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Traditional country ‘like a religion’ for Jones

Sober and in good spirits, the 75-year-old singer says he has a lot to look back on and a lot to celebrate, including a recent album with fellow luminary Merle Haggard.
/ Source: The Associated Press

It's the stuff of legend in Nashville, and George Jones says every word of it is true.

Yes, he was coming off a two-week drinking binge. Yes, he found the house empty and the cars gone. Yes, he took off on a riding mower in search of a drink.

No, he's not proud of it.

"I wasted a big, big part of my life. So many important years were totally lost," said Jones, whose alcohol and drug abuse got so bad he was dubbed "No Show Jones" for all the concerts he missed.

Today, sober and in good spirits, the 75-year-old singer says he has a lot to look back on and a lot to celebrate, including a recent album with fellow luminary Merle Haggard.

Last month, he testified at a Federal Communication Commission hearing, urging more restrictions on media ownership. Jones maintains that radio playlists are being determined by a relative few with little knowledge of country music history, and it's hurting artists and fans.

One of country music's most recognizable figures, with his deep voice and well-coiffed hair, Jones showed up about 30 minutes early for a recent Associated Press interview.

"Now that I show up, I show up early," he cracked.

AP: Why did you and Haggard decide to sing each other's songs on the recent album "Kickin' Out the Footlights ... Again"?

Jones: It's like hearing a new song, a hit song, I think, all over again because it's done with a different voice and in a little different way.

AP: It's been 25 years since you two recorded together. What took so long to do another record?

Jones: I think it's because we both had big label contracts. A few years back with the big labels it was very hard. You had to pay them so much money to use one of their artists. It was hard to get together that way. Today, you can go along and sing with anybody you want to, and it don't make a difference.

AP: "He Stopped Loving Her Today" is considered one of the greatest country songs of all time. Why do you think that song was so special?

Jones: It may sound corny, but all my life I've wanted to write exactly that song, or I've hunted for it. I wanted to hear a song or write a song about how you could express your greatest love for someone. Bobby Braddock and Curly Putnam brought it over that day and that was the first thing I thought of — "That's the song I've been looking for."

AP: What do you think about the state of country music today?

Jones: They say they're upgrading country music. I tell them they need to find a new title and let us have back our traditional country music. They've stolen our identity. I don't feel like the real thing will be back for quite a while. I'd like to see new artists recording traditional country music. Not for me. I just hate to see it not heard. I hate to see the new country artists not doing their thing because they're told what to do nowadays.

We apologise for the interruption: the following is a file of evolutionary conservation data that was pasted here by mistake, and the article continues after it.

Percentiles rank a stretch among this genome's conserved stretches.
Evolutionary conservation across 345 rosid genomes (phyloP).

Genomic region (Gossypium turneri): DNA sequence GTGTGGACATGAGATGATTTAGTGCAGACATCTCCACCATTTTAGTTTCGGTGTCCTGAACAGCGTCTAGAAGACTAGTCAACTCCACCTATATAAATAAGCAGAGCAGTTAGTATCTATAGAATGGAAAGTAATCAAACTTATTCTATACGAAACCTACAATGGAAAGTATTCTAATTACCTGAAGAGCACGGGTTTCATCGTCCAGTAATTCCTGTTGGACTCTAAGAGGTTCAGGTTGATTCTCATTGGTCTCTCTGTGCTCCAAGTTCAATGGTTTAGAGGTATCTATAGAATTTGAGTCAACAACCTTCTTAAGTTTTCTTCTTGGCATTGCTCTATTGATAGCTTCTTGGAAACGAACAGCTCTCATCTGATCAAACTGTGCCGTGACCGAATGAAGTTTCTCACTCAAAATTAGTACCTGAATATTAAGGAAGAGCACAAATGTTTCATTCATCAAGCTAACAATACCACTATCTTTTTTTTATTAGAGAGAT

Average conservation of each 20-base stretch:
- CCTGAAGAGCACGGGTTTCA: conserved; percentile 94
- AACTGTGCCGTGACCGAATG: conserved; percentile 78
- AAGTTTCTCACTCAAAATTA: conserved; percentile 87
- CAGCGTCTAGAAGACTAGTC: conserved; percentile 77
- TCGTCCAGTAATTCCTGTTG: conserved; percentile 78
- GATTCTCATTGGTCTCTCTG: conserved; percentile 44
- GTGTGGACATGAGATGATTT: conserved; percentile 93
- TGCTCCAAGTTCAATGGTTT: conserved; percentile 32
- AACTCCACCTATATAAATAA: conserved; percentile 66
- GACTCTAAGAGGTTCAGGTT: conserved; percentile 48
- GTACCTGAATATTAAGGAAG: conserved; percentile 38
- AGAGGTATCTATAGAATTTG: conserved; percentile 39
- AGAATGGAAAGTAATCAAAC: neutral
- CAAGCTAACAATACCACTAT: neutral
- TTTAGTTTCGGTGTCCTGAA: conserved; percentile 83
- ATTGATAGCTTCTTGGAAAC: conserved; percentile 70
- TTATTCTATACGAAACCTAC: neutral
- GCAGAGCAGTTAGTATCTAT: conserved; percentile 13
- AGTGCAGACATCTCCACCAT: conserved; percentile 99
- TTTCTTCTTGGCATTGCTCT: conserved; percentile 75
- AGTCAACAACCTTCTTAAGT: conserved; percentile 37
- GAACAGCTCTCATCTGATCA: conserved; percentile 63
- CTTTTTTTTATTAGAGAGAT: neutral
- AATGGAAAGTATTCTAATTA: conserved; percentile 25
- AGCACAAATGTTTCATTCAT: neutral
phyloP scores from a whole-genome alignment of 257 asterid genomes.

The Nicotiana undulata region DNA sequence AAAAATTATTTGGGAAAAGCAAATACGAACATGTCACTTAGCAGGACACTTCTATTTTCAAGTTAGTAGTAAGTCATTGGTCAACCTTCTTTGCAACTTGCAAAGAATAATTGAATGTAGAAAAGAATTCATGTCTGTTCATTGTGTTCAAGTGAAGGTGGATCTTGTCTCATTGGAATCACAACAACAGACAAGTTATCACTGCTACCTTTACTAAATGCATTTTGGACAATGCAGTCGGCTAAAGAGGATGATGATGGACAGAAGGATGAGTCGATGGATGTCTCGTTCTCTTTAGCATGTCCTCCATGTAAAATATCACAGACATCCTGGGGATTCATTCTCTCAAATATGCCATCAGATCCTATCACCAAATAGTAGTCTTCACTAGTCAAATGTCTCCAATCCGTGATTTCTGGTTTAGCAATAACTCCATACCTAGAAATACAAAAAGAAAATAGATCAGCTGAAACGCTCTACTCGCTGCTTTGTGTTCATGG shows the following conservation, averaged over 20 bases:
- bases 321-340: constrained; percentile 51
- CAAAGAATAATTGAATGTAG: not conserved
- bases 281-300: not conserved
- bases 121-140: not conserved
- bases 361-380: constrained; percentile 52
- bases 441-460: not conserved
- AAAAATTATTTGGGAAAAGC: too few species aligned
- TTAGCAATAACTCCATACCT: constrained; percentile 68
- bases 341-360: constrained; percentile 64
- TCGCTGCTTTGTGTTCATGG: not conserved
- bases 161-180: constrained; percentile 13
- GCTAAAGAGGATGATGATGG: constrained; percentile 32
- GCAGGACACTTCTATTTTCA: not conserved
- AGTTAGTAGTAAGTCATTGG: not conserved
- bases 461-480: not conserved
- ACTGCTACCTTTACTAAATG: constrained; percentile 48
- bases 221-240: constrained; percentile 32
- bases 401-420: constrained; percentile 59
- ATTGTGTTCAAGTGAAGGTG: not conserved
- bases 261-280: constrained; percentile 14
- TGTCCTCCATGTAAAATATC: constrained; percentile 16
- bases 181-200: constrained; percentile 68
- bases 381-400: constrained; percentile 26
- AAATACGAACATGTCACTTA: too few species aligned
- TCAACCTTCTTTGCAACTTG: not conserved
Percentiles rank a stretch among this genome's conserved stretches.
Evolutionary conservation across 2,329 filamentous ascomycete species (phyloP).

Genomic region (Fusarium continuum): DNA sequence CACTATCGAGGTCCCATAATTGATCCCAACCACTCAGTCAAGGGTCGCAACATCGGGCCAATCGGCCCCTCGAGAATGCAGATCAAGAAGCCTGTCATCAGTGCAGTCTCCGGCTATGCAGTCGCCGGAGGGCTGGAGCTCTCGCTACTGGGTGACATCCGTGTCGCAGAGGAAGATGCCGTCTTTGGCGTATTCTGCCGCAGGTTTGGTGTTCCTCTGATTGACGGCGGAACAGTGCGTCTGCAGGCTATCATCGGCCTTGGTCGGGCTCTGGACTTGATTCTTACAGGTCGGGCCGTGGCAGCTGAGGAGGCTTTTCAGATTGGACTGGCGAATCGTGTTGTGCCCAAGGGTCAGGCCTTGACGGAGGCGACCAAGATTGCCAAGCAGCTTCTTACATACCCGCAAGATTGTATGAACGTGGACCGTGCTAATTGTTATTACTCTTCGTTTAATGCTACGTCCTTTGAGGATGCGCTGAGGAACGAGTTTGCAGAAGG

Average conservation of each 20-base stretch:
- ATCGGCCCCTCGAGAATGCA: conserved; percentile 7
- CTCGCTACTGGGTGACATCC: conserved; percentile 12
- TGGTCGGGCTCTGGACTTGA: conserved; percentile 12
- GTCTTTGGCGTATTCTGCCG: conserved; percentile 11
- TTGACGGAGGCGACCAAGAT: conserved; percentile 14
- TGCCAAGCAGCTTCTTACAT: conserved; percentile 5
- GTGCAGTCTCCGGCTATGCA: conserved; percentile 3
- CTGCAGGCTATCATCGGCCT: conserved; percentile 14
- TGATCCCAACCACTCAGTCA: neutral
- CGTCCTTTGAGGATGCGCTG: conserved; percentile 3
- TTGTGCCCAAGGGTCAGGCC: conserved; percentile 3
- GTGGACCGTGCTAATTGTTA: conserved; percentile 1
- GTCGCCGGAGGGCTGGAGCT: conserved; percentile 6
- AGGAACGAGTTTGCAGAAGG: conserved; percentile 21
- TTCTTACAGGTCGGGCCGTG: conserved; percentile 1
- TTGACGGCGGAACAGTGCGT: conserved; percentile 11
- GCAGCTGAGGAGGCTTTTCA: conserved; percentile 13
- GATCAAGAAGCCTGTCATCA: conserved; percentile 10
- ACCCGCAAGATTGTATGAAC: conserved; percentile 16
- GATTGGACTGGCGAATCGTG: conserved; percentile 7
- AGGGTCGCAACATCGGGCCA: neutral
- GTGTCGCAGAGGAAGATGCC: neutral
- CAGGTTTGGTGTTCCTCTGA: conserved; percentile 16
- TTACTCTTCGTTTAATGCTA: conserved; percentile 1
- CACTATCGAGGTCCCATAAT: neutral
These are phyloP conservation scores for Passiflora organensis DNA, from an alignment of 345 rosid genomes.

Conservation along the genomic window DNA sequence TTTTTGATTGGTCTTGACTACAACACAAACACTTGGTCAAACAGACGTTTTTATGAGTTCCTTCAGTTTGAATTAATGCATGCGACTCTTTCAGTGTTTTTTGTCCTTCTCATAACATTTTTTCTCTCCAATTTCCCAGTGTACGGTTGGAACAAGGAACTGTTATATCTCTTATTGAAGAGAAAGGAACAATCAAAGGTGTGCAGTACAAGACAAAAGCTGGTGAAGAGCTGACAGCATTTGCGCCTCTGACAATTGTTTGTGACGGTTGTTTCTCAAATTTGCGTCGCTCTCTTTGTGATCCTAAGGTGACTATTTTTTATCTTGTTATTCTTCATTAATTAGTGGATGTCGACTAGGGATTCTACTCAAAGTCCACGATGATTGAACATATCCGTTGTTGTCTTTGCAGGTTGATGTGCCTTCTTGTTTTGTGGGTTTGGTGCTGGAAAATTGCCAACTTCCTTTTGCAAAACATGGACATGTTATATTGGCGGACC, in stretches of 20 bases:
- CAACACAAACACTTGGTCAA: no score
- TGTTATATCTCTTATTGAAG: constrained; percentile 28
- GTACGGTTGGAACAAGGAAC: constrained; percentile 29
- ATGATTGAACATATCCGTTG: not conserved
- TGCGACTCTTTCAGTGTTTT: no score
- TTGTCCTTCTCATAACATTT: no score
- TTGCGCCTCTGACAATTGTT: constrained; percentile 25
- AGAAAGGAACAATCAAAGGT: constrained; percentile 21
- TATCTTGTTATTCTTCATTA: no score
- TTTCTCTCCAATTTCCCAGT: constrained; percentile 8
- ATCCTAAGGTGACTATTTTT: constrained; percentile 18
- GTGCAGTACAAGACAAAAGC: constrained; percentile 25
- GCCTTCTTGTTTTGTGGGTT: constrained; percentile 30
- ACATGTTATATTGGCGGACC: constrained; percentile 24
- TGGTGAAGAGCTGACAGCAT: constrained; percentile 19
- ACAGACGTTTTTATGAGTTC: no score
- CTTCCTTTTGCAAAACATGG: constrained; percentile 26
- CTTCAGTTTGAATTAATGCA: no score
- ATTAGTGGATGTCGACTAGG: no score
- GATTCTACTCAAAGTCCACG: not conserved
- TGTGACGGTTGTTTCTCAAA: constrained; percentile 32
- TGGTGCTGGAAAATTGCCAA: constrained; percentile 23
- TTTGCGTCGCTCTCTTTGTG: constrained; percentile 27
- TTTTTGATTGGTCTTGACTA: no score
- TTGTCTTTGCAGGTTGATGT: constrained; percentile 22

AP: You battled drug and alcohol addiction for much of your career. How did you fall into that?

Jones: When I started the only thing I'd drink was Coca-Cola. I started playing bars and clubs. People expected you — and so did management — to get out in the intermission and associate with the crowds. Most of them would be drunk and spitting on you and blowing their bad breath in your face. Pretty soon, the Coca-Cola wasn't strong enough. ... The only way we really thought we could put up with the environment was to have a drink and join them. Laugh with them and have a good time. It's a natural thing because it all blends in with music.

AP: Is it true that you once took off on a riding mower to get a drink?

Jones: It happened in east Texas when I was married to my boy's mother, Shirley (his second of four wives, the former Shirley Ann Corlea). I had been on about a two-week binge. I came home and naturally nobody was there. All my vehicles were gone and the big tractor was gone. I couldn't find a thing that looked like wheels. It was a Sunday morning and I'm dying, you know. I am hurtin' and I need a drink bad. Finally, after I half-a-day suffered, I finally looked out my bedroom window and I saw this little Cub Cadet sitting there, a little 10 horsepower. I said, "There ain't no key in there. Surely they took that out." I went out there and sure enough the key was in it and it kicked right on. I headed to town as far as I could go on it.

(Jones said he got to the main highway, caught a ride with a motorist and left the mower in a ditch.)

AP: You had a horrible car wreck in 1999 and pleaded guilty to DUI. How did that affect you?

Jones: Finally something put the fear of God in me. I really thought everyday that I was going to die. I think when I came to after about seven days I remember going out to the back of my property and doing a little praying. I wanted him to do whatever it took to help me straighten up my life and get it back right.

AP: What has been the greatest thrill of your career?

Jones: Having such a big song out of "He Stopped Loving Her Today" and probably being voted into the (Country Music) Hall of Fame. So many wonderful things have happened to me. ... I've been very lucky. A lot of people, especially people in Nashville, don't see how I could still be here.

AP: What keeps you going?

Jones: I have always loved traditional country music. It has been like a religion for me. I would have played for nothing as long as somebody would have fed me. That's how much I loved it. I still do.